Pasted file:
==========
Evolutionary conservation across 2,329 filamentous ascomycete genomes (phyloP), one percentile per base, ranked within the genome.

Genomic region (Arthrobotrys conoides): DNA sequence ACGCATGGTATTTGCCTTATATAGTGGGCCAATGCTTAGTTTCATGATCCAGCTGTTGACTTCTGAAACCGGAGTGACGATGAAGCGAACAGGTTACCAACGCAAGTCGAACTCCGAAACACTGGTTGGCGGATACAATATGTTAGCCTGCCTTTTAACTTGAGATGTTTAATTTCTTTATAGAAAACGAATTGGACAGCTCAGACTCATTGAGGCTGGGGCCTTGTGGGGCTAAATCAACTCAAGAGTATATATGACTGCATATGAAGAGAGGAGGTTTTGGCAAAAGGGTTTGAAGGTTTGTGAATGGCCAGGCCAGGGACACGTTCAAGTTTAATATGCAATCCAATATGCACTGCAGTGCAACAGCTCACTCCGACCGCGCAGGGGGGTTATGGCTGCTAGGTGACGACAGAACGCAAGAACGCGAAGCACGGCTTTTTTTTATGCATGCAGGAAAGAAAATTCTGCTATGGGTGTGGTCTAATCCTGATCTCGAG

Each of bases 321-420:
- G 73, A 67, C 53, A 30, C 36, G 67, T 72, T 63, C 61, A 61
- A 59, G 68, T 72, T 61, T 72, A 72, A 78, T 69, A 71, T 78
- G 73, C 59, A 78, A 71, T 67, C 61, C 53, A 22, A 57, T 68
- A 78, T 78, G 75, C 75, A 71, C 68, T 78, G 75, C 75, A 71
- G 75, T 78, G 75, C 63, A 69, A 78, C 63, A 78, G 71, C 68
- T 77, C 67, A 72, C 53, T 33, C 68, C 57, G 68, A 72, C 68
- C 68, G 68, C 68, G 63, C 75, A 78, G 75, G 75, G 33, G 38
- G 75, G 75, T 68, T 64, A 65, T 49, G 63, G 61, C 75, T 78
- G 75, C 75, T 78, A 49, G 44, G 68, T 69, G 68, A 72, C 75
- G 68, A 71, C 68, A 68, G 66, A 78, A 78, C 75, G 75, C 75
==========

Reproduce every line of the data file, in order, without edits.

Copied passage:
Evolutionary conservation across 2,329 filamentous ascomycete genomes (phyloP), one percentile per base, ranked within the genome.

Genomic region (Arthrobotrys conoides): DNA sequence ACGCATGGTATTTGCCTTATATAGTGGGCCAATGCTTAGTTTCATGATCCAGCTGTTGACTTCTGAAACCGGAGTGACGATGAAGCGAACAGGTTACCAACGCAAGTCGAACTCCGAAACACTGGTTGGCGGATACAATATGTTAGCCTGCCTTTTAACTTGAGATGTTTAATTTCTTTATAGAAAACGAATTGGACAGCTCAGACTCATTGAGGCTGGGGCCTTGTGGGGCTAAATCAACTCAAGAGTATATATGACTGCATATGAAGAGAGGAGGTTTTGGCAAAAGGGTTTGAAGGTTTGTGAATGGCCAGGCCAGGGACACGTTCAAGTTTAATATGCAATCCAATATGCACTGCAGTGCAACAGCTCACTCCGACCGCGCAGGGGGGTTATGGCTGCTAGGTGACGACAGAACGCAAGAACGCGAAGCACGGCTTTTTTTTATGCATGCAGGAAAGAAAATTCTGCTATGGGTGTGGTCTAATCCTGATCTCGAG

Each of bases 321-420:
- G 73, A 67, C 53, A 30, C 36, G 67, T 72, T 63, C 61, A 61
- A 59, G 68, T 72, T 61, T 72, A 72, A 78, T 69, A 71, T 78
- G 73, C 59, A 78, A 71, T 67, C 61, C 53, A 22, A 57, T 68
- A 78, T 78, G 75, C 75, A 71, C 68, T 78, G 75, C 75, A 71
- G 75, T 78, G 75, C 63, A 69, A 78, C 63, A 78, G 71, C 68
- T 77, C 67, A 72, C 53, T 33, C 68, C 57, G 68, A 72, C 68
- C 68, G 68, C 68, G 63, C 75, A 78, G 75, G 75, G 33, G 38
- G 75, G 75, T 68, T 64, A 65, T 49, G 63, G 61, C 75, T 78
- G 75, C 75, T 78, A 49, G 44, G 68, T 69, G 68, A 72, C 75
- G 68, A 71, C 68, A 68, G 66, A 78, A 78, C 75, G 75, C 75